In the end, the film seems more about Briski’s journey and less about the hard reality of prostitution and the effects of her interference in young lives. It tugs at the heart but leaves the head relatively untouched.Intentionally or not, Briski is the noble soul in the film, faced with the mountain of Indian bureaucracy, teaching the children photography, trying to move them to good schools, getting them tested for aids and taking them to the zoo. The film’s self-congratulatory tone thickens as it progresses through ‘Zana Aunty’s’ triumphs and travails, making us wonder who the real subject is.
The film also gives the impression that besides Briski, no one wants or is trying to improve the squalid scenario, that Indians are unaware and blind to the cancer within. The film’s paternalistic tone has evoked a response here. Most Western reviewers have seen Briski’s effort in the light she cast for them. The New York Times called the film “moving, charming and sad, a tribute to Ms Briski’s indomitability and to the irrepressible creative spirits of the children themselves”.
But Partha Banerjee, a New Jersey-based immigration advocate who interpreted hundreds of hours of tape for Briski from Bengali to English during the filming, was disturbed enough by the end-product to write to the Academy of Motion Picture Arts and Sciences last month raising questions about the film, including the unauthorised use of music from Satyajit Ray’s Apu trilogy. Having grown up in Calcutta, Banerjee is passionate about his city and incensed that the tireless work of other concerned citizens gets not even a fleeting mention. He says it is their work and organising prowess that keeps Sonagachi relatively free of hiv infections compared to other red-light areas in India.
Banerjee also says the children’s lives are “worse” rather than better, thanks to Briski’s intervention. “I visited these children a number of times over the last couple of years and found that almost all the children are now living a worse life than they were before Ms Briski began working with them,” he wrote to the Academy. “The children’s despair has exacerbated because they’d hoped that with active involvement in Ms Briski’s camera project, there would be an opportunity for them to live a better life.” Their parents believed their children would share some of the glory the filmmakers are now basking in, he said.
Banerjee told Outlook he doesn’t begrudge Briski her fame, but he finds her treatment “sensational” as it is unbalanced and ultimately unfair. During the filming, Briski’s relations with local activists worsened over many of her decisions. But do Briski and Kauffman have time to look back and analyse this? Not really.
LINGERING QUESTIONS ON BORN INTO BROTHELS
Now that Born Into Brothels got the Hollywood Oscars, the questions that still linger about the documentary are:
(1) Did the producers and directors ever get permission from the sex workers to show their kids and lives to the world (including Calcutta and India) and aren’t their identities now widely exposed because of the new fame and glory and global distribution of news (for example, see big papers Anandabazar and Telegraph, Calcutta, March 1, where they’ve published names and schools of these kids);
(2) Why did the filmmakers show only the nasty side of the sex worker parents’ lives (portraying them as stupid and cruel) and not the positive side esp. how they’ve been *intelligently*raising their children round-the-clock and protecting them from any harm (you have to see these kids to believe how innocent they still are);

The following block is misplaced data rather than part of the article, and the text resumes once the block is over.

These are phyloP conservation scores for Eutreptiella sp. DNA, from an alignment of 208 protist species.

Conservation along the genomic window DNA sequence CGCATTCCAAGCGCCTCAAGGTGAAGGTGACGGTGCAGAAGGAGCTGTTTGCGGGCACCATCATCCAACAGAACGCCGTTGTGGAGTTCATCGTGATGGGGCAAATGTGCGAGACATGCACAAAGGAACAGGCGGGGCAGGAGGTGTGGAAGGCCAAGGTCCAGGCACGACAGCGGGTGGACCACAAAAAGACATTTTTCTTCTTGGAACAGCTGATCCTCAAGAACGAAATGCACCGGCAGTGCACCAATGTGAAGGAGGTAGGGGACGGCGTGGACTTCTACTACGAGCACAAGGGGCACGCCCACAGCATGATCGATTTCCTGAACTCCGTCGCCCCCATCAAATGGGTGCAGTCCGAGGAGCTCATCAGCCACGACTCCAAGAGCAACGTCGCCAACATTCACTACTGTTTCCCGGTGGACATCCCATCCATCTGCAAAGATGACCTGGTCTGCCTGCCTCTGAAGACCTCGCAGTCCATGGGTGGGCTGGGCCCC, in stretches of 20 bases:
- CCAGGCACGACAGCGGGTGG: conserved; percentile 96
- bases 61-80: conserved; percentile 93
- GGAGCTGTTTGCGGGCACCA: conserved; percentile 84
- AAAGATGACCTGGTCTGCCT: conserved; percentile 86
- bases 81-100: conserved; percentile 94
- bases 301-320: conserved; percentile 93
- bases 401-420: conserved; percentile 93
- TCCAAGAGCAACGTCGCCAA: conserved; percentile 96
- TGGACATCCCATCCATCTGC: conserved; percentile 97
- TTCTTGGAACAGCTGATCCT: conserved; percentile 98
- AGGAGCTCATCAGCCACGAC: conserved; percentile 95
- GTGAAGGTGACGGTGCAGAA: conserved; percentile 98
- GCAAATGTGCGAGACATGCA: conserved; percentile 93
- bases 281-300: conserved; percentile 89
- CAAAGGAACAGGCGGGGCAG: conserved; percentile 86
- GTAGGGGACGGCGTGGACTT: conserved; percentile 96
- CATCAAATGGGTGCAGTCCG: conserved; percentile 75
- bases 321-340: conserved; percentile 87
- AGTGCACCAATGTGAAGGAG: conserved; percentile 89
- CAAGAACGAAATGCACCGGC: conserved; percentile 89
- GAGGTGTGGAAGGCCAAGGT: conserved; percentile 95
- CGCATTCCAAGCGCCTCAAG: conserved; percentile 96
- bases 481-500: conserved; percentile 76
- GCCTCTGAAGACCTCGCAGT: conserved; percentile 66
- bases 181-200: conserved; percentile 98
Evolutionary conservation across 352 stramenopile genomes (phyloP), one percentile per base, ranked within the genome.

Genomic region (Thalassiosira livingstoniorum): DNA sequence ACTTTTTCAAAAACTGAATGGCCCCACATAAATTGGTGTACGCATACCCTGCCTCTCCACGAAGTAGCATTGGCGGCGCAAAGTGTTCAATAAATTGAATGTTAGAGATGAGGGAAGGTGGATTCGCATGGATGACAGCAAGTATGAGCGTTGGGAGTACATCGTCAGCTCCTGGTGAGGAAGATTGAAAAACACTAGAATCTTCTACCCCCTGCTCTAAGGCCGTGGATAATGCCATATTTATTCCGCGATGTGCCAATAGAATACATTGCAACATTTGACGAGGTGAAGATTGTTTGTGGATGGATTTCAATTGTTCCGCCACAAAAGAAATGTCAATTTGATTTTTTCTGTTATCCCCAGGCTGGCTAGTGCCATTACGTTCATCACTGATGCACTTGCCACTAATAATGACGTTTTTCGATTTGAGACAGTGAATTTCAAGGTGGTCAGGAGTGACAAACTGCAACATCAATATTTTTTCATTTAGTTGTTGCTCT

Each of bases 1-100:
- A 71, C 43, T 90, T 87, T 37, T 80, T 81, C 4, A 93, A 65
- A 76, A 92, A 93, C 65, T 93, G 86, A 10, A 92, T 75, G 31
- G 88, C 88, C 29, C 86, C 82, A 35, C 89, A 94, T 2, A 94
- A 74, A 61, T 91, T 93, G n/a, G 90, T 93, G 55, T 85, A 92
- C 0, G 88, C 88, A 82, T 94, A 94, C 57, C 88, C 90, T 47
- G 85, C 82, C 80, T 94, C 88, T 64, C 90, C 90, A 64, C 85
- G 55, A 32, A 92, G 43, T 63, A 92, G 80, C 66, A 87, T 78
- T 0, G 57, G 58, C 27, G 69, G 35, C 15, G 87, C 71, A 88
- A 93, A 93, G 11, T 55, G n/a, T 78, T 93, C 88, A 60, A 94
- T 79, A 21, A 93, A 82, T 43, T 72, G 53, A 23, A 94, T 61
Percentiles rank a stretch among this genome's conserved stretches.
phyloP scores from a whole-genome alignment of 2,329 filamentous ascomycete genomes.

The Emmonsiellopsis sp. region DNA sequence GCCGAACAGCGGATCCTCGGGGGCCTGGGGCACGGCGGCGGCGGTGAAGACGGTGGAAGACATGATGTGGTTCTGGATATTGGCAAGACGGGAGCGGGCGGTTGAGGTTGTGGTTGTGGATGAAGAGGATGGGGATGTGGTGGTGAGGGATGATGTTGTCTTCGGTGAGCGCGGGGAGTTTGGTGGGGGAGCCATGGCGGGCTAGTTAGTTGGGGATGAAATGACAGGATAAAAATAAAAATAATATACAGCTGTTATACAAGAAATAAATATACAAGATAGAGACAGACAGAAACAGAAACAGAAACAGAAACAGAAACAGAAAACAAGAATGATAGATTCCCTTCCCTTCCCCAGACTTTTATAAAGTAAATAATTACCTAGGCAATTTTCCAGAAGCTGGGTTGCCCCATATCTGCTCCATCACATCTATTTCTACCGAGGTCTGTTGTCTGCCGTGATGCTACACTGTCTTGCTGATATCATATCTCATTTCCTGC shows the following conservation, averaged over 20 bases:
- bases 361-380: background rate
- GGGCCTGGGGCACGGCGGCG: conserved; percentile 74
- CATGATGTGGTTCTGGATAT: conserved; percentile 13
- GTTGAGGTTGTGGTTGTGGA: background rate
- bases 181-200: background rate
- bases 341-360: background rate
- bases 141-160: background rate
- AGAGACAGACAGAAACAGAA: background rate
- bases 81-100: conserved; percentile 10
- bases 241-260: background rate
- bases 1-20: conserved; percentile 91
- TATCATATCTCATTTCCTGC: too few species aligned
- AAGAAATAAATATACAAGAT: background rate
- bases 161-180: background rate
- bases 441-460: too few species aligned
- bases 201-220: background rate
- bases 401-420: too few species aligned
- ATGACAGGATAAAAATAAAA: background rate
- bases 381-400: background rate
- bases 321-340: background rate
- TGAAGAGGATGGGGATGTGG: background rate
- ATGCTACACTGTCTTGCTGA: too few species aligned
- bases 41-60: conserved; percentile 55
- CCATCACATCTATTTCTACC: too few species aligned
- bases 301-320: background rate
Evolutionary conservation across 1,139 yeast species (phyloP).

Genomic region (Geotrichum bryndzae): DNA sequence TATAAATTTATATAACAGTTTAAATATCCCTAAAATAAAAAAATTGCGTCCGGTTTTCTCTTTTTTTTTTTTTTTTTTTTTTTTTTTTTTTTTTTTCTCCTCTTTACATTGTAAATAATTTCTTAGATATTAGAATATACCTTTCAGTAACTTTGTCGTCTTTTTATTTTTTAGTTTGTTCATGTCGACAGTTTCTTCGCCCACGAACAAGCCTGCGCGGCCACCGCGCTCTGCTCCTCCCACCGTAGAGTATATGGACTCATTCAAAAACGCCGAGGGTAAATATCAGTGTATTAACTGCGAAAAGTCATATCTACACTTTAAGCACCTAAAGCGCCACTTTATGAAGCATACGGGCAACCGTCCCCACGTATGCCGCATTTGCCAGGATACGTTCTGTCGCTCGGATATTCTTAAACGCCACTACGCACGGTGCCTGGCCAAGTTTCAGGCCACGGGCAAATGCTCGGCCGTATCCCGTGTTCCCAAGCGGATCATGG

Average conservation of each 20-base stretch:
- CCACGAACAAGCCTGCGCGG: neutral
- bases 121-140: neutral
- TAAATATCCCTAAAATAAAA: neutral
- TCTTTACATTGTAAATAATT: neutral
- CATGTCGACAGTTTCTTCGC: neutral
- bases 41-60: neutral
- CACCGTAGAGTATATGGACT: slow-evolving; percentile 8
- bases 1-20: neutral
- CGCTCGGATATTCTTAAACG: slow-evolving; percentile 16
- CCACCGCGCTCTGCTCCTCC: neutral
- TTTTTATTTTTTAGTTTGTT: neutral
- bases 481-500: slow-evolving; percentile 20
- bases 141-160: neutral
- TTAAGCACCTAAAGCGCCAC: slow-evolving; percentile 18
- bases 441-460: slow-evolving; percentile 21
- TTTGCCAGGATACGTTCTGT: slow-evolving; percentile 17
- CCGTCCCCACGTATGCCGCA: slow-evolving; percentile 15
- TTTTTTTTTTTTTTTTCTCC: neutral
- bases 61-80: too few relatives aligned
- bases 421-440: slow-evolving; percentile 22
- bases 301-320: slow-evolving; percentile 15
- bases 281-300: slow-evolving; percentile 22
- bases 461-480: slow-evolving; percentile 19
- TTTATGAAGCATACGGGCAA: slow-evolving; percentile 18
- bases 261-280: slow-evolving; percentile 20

(3) Will the filmmakers ever show the entire film to the children and their parents and how the sex worker parents have been portrayed (not parts of the film, but the entire film should be shown to the featured sex worker parents and their children – it’s only fair);
(4) Why did they completely bypass the fact that the local activists have turned that area into a safe refuge for sex workers and that their efforts have brought down the AIDS rate and poverty to a remarkably low level, among other achievements (these activists are very unhappy that their hard work is completely ignored by the filmmakers);
(5) What is the directors’ relationship with the local activists like, and if it’s not good, why so (did they ever try to build a relationship with them or did they always ignore/bypass them);
(6) How much money exactly they’ve raised through the film and calendar, etc. (the directors claim “hundreds of thousands of dollars,” see Ross Kauffman’s interview in Washington Post) and how much of it went to the kids and how much to their parents, if anything to the parents (and isn’t it humane to get the parents out of the misery too without breaking up the families);
(7) Why do the filmmakers emphasize so much on yanking the children out of their families and putting them into missionary boarding schools (when there are so many other good schools in Calcutta that are much less expensive and the money could’ve been spent to rehabilitate both the children and the parents, plus more);
(8) What are Zana Briski’s views about Calcutta in general (often she told me they were negative) and does she remember that she was given shelter and protection, during her short stays, by those sex workers and activists (the women she stayed with say now they’re not happy that they never got to see the work or the money);
(9) How much time Ross and Zana spent in total in Calcutta over the past few years and what is their Bengali language proficiency (which would be good indicators of their familiarity of that place and its way of life – we know that they were completely dependent on translators and interpreters like myself – and we did much more, on our own, for the project);
(9) Did they ever get permission from Satyajit Ray film authorities in U.S. or India while lifting Ray’s/Ravi Shankar’s music for the film (the answer is “no”); and
(10) How come they’ve shown all the children to be those of sex workers’ when they’re actually not, and isn’t that unethical, and dangerous for the children?